These hurdles come in many different varieties, according to a 2014 study by researchers at the Carnegie Endowment for International Peace. Some states, such as Ethiopia, impose limits on the permissible percentage of foreign funding. Others, such as India or Venezuela, restrict or ban foreign funding for issues like human rights. Other popular measures include onerous registration and reporting requirements as well as government discretion over allowing or blocking funds from abroad. The measures substitute the power of red tape for the blunt force of the police baton, but they are no less consequential: Of the 158 NGOs labeled as ‘foreign agents’ by the Russian government as of September 2017, some 30 groups shut down rather than work under the label, according to Human Rights Watch.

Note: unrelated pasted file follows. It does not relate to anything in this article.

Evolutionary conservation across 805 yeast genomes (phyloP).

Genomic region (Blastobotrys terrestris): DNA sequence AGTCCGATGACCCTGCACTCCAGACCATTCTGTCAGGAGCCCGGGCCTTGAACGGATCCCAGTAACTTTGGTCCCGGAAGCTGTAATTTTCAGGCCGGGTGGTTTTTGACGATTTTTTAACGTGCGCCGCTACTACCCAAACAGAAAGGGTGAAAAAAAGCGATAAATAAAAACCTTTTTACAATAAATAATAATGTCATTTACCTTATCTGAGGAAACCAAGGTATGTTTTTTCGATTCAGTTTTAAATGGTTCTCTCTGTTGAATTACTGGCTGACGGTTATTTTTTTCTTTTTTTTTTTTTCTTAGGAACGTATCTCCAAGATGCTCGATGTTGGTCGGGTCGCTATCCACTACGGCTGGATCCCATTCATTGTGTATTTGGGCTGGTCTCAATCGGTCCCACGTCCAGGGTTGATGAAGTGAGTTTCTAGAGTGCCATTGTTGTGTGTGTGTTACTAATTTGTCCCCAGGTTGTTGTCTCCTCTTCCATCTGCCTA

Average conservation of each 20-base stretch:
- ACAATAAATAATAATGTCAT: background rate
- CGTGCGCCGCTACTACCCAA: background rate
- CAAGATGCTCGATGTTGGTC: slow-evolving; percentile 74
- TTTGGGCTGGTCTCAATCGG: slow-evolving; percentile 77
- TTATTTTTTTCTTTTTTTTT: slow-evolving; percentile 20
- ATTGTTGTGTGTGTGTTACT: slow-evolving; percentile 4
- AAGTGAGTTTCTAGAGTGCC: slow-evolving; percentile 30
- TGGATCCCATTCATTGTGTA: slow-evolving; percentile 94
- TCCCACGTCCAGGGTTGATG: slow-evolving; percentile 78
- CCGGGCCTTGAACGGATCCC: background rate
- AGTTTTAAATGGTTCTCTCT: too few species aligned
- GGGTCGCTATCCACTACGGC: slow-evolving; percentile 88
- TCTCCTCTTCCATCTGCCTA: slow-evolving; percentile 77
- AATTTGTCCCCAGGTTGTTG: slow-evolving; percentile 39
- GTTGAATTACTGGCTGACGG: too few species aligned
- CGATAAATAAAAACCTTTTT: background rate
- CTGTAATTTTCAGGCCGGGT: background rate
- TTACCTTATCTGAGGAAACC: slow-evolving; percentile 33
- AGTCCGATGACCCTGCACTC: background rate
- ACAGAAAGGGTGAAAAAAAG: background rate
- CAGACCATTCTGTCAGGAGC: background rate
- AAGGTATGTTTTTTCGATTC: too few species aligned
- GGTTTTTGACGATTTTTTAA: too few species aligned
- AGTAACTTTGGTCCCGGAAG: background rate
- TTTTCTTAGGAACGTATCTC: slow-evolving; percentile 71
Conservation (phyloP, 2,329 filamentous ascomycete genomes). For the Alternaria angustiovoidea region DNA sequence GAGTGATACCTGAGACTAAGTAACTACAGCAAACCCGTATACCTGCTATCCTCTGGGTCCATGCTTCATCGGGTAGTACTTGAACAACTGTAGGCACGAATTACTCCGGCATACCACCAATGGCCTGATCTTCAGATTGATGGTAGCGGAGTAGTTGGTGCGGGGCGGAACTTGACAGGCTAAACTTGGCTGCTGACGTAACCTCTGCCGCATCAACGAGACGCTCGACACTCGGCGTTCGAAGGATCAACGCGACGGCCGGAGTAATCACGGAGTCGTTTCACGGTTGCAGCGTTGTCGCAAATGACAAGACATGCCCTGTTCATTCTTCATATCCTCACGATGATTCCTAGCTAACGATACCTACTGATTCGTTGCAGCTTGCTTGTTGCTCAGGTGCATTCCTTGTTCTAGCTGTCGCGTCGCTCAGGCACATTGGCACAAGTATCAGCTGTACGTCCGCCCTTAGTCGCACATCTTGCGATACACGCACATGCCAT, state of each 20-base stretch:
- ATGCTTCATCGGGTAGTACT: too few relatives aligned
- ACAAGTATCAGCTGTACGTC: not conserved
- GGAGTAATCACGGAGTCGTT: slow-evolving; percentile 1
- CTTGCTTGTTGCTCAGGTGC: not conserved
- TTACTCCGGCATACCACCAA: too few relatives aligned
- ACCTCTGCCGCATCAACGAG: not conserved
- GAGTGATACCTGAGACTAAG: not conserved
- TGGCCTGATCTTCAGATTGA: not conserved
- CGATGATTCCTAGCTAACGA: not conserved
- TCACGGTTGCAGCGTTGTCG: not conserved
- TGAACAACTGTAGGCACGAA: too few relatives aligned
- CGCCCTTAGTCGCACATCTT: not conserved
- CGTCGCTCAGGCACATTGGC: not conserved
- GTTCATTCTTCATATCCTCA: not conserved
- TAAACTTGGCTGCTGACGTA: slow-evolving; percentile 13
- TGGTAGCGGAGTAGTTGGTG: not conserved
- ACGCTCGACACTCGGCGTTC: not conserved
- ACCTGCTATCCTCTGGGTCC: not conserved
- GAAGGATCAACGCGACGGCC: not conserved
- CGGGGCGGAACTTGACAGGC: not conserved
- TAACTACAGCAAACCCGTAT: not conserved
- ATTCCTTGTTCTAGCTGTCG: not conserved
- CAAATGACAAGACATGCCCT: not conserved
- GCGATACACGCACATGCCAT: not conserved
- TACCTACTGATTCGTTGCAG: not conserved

The new rules often go hand in hand with government attempts to portray NGOs that receive external funding as puppets doing the bidding of foreign masters. The restrictions, so the argument goes, are in place to ensure transparency and prevent the subversion of democracy by outside powers. In the Hungarian case, the push to register foreign-backed NGOs has coincided with a sustained public campaign against Hungarian-born US financier and philanthropist George Soros, whose foundation supports pro-democracy civil society groups in Hungary. Hungarian prime minister Viktor Orbán has accused Soros of trying to undermine Europe by stoking mass refugee migration, and his government has put up anti-Soros billboards around the country. Similarly, after Uganda passed a restrictive NGO law in 2015, a human rights activist described the Ugandan government as “flash[ing] the sovereignty card demonizing NGOs as agents of foreign interests.” When Russia expelled USAID in 2012, it accused the US agency, which had provided funding to many pro-democracy groups inside Russia, of meddling in its elections.